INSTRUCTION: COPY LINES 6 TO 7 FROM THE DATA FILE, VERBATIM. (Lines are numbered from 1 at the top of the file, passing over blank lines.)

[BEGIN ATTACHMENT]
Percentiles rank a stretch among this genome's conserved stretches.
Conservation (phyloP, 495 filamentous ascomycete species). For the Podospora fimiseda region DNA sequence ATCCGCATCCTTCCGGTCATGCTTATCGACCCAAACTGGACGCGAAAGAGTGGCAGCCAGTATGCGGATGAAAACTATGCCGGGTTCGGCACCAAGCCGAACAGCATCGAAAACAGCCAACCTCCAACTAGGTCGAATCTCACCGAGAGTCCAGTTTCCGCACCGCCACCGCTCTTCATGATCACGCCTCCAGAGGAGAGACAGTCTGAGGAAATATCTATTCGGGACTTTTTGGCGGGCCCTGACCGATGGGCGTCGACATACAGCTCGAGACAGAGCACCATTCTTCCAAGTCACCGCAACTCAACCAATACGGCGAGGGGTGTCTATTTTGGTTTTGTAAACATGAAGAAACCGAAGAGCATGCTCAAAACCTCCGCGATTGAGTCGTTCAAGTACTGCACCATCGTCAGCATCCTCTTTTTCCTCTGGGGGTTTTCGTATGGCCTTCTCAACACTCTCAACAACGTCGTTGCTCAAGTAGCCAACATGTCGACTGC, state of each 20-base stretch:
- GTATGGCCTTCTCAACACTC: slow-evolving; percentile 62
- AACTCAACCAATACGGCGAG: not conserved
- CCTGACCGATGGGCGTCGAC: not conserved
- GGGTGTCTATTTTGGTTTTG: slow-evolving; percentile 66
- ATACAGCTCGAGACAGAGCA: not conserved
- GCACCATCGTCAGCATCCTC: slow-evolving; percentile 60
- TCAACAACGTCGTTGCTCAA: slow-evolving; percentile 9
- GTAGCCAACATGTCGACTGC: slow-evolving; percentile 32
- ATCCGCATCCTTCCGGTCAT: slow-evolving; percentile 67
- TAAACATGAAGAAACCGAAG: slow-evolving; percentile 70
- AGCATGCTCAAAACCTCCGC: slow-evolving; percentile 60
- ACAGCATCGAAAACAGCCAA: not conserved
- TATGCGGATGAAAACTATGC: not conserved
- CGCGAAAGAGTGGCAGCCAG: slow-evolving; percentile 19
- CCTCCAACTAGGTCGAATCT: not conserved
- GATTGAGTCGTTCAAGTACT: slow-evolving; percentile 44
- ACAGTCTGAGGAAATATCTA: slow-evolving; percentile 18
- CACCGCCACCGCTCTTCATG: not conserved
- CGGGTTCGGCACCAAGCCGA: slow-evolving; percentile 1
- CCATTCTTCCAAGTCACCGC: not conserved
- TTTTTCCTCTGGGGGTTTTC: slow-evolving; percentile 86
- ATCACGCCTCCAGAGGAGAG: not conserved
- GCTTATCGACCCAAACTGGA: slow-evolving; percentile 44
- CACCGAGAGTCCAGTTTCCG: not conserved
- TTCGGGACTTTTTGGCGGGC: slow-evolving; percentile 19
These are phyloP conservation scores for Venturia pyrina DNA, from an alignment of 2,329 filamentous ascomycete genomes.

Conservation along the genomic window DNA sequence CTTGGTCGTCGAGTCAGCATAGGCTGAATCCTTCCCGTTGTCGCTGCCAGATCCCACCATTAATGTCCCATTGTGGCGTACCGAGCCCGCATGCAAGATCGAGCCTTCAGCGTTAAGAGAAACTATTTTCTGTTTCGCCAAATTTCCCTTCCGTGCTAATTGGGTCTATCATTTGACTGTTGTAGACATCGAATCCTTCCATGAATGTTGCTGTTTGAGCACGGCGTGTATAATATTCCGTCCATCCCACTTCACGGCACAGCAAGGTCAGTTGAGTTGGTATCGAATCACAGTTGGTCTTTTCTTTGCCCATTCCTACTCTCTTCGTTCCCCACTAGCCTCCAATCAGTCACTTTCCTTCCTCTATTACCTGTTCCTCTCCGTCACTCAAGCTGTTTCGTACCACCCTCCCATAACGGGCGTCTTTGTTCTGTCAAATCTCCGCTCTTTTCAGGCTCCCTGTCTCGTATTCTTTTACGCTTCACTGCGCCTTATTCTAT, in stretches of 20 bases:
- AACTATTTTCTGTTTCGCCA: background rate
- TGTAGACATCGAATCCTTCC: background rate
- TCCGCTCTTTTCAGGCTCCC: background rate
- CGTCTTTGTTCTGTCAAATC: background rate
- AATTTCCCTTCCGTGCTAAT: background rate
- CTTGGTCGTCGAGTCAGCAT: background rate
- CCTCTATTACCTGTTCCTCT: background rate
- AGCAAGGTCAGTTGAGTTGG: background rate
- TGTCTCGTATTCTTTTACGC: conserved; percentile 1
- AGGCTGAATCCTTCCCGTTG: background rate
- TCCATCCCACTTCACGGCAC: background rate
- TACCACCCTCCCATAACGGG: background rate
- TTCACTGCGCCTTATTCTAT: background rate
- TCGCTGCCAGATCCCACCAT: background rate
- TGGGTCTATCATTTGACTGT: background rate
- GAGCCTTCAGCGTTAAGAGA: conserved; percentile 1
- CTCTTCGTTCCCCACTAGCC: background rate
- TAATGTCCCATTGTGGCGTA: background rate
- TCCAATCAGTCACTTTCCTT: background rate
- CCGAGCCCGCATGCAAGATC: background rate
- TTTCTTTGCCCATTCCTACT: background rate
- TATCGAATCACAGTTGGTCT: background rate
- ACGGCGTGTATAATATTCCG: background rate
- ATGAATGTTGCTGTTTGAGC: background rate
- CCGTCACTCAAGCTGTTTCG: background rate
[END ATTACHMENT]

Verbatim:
- GGGTGTCTATTTTGGTTTTG: slow-evolving; percentile 66
- ATACAGCTCGAGACAGAGCA: not conserved